In the course of your story, your protagonist makes decisions all the time. Should they follow that hunch? Believe that neighbor? Go out with that guy?
And if you’re in the business of making them miserable (which you should be, btw) then you may want to have reasons why they make the bad decisions that they do.
As you develop their characters, ask yourself what were they thinking? And here are eleven possibilities that may make things clearer for you.
1. They believe the first thing that they are told. If current events have taught us anything over the last few years it is to check your sources! But your character may not have the wisdom or energy to do that. So, they fall for the first alternative truth that graces their Twitter feed. Classic example? Elizabeth in Pride and Prejudice. She was immediately told by Mr. Wickham all of the sins that Mr. Darcy had committed. Instead of questioning her source, (which is a reference to the prejudice in the title) she just believed it as gospel. Yes, this did cause a lot of conflict later!
2. They claim an exception as a rule. Your protagonist may be so optimistic or so foolish that they ignore conventional wisdom. Their biases, or their pet causes, or their willingness to shoot first and ask questions later can get them in a lot of trouble. They may be told that most commanders in the intergalactic space force burn out in four years. But your protagonist has an uncle that’s been a commander for 20! So therefore, your protagonist uses the exception as a basis for decision making. Of course, trouble ensues. And this makes great conflict!
3. They do what everyone else is doing. Your poor, poor protagonist. Peer pressure could be their biggest problem! It could be that they have surrendered their individuality or their own agency to fit in. At some point they are going to realize that their conformity is causing them to suffer. It will take a great deal of courage for them to change — but change is critical in a good story arc.
4. They have a blind spot. What if your protagonist is in denial that there is anything really wrong with them? Yet it could be the very thing that they are ignoring that is causing them the most trouble. For example, your lazy, gluttonous, smokes 2-packs-a-day character may be baffled that they are diabetic, cancerous, or have high blood pressure. The town gossip wonders why she doesn’t have any friends. Consider using a realization and growth as a part of your story arc.
5. They romanticize their choices and regrettably face the consequences. What if your protagonist has dreams and desires that are devoid of reality — like being a teacher sounds fun because you work with kids all day. Or, hiking the Applachian Trail on a whim, or giving their kids a pet rabbit at Easter because it’s so gosh darn cute. (Let’s not forget conspiracy theorists who alienate others because of their misinformation!) The bad decision for your main character could be that they have romanticized the choice they want so badly that they forget the cost involved.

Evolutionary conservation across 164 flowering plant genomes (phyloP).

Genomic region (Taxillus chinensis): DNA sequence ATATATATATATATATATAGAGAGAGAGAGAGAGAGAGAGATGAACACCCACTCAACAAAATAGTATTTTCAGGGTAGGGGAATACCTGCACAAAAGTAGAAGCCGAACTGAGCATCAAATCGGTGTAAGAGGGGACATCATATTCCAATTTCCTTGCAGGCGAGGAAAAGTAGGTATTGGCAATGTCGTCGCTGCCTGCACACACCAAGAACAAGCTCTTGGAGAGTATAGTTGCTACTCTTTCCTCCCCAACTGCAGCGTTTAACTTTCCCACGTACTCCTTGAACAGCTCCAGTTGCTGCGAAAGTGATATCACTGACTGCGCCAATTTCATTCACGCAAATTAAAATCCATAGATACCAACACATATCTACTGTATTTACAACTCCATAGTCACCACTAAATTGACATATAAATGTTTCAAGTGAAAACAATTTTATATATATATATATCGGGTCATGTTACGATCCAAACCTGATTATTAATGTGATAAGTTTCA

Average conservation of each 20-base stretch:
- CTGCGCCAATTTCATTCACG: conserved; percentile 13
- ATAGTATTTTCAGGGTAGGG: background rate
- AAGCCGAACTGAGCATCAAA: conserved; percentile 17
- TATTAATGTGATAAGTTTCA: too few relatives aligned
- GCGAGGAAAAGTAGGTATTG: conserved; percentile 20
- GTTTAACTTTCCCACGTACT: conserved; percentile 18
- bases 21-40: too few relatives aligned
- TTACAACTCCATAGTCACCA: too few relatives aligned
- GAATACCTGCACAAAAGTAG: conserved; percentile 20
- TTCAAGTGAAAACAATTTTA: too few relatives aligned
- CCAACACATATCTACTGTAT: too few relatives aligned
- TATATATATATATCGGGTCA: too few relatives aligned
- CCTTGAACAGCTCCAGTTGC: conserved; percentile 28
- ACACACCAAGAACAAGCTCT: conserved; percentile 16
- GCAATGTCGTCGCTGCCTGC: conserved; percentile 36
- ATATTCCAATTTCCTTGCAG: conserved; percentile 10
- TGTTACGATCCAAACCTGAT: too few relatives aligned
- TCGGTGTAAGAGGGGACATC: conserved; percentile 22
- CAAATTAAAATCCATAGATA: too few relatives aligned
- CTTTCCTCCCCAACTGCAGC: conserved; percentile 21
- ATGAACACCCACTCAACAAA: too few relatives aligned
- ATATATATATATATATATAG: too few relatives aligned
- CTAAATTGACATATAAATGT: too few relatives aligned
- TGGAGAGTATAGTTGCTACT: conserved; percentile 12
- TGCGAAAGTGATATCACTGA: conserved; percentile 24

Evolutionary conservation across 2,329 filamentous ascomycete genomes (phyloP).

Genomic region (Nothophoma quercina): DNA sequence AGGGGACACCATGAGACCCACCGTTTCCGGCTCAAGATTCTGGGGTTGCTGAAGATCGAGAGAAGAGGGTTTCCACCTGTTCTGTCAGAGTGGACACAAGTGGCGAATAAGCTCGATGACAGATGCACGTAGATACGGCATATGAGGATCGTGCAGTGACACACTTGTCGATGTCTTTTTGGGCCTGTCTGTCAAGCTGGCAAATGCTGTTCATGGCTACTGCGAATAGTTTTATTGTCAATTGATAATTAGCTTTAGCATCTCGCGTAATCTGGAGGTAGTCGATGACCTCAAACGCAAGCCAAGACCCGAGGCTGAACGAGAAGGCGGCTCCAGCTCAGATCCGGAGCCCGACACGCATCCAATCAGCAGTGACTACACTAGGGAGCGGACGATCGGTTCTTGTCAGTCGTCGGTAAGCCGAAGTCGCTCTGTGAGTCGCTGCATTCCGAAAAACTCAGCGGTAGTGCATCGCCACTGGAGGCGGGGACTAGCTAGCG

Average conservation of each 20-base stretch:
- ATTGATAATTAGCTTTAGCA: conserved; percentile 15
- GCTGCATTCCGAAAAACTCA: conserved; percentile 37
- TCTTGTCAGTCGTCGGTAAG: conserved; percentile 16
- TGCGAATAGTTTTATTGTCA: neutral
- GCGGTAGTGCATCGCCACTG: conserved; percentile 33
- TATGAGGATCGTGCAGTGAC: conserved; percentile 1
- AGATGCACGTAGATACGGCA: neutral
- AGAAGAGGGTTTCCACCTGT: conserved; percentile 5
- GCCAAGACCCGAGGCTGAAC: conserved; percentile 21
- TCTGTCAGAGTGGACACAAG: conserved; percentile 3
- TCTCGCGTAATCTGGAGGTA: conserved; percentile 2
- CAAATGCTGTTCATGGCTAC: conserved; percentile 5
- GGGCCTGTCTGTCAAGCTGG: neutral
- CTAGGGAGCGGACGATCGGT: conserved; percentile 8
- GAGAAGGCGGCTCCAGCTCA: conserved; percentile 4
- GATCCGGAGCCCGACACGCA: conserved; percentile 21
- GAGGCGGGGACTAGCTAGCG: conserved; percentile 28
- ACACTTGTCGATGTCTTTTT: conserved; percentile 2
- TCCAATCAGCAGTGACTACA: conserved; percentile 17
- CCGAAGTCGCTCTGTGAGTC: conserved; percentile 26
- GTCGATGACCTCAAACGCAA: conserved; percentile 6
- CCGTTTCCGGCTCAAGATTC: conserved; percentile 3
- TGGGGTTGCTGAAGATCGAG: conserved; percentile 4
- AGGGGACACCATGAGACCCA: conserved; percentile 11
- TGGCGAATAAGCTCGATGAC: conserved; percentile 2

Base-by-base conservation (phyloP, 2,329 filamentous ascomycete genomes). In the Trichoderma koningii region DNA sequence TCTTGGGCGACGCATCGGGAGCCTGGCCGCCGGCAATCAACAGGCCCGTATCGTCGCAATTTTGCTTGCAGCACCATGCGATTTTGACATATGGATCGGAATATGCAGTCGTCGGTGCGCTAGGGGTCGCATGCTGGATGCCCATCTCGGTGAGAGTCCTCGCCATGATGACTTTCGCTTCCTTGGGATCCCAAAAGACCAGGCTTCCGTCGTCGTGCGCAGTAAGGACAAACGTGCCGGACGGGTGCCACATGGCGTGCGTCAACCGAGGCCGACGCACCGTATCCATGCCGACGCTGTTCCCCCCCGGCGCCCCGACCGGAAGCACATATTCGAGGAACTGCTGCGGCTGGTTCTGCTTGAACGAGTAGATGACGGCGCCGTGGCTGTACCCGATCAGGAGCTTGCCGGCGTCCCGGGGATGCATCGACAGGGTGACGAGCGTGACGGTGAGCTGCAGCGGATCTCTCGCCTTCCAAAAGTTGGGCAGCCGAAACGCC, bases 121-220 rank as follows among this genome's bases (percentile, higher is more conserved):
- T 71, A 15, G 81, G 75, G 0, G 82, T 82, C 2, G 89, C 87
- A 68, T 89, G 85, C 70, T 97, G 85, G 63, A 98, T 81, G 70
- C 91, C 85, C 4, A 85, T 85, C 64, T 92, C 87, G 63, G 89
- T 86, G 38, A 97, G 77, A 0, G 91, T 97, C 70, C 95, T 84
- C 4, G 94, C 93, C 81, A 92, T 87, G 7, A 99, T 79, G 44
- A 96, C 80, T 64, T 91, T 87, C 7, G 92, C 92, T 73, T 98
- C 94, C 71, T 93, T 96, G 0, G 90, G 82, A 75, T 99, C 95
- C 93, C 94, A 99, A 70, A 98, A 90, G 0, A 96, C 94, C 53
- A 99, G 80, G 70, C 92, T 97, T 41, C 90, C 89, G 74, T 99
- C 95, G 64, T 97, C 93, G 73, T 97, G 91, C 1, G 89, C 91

6. They make bad decisions based on non-existent patterns. In the famous Jane Austen book, Emma believes because she had one successful match with Mr. And Mrs. Weston that she would be just as successful in setting up Harriet Smith. Your protagonist might have such a conclusions with their one-off successes. “We did it twice like this and nothing happened, so we can guarantee that nothing will happen again.”
7. They make bad decisions based on biased facts. They may “gather research” so that they are making an informed decision but they stop when they have enough that supports their theories. They may disregard advice from friends or advisors because they want what they want and they aren’t going to listen to anyone else. Or, better still? They have a beef against the bearer of good news so they decide not to believe it.
8. They resist new ideas. Let’s say your protagonist’s mother used to diet by eating only cottage cheese and grapefruit, what dieters in the ‘70s used to do, so she does that to lose weight instead of something more scientifically sound. She trusts her mother, so she makes her decision, a bad one, on old information, and of course, it doesn’t work. But better still are those new ideas that can have severe consequences.
9. They are overconfident in their abilities. Turns out this is a pretty common phenomenon. The Dunning-Kruger Effect is the cognitive bias that some people have which blinds them to their lack of ability. We really don’t know what we don’t know — and this can get us in trouble. Your protagonist could be guilty of this very thing. People who are guilty of this often have poor job performance, alienate others, and are limited in their future opportunities.
10. They have a blind faith about their dreams. What if your protagonist believes the spiel: “If you want it badly enough, it will happen.” They might might leave their small town, travel to the big city, and be convinced that they will make it big in a matter of weeks! We all know that reality is far different from small town dreams and the “just believe in yourself” mindset. Your poor protagonist may have to learn the truth the hard way.
11. Your protagonist loves shiny new objects. What if your protagonist believes that the newest trends will solve all their problems? It’s an electronic gadget or a MLM endeavor. You can have a character who believes the hype that comes around new technologies, inventions, buzzwords, and fads. As a result, they become quickly dissatisfied and may or may not learn from their mistake. Instead, they just gravitate toward the next shiny thing.
There are so many more foolish things your main character can believe. As you put them in conflict after conflict, turn up the heat with their own poor judgement and bad decisions. And your reader, who has made plenty of mistakes on their own. Will love it!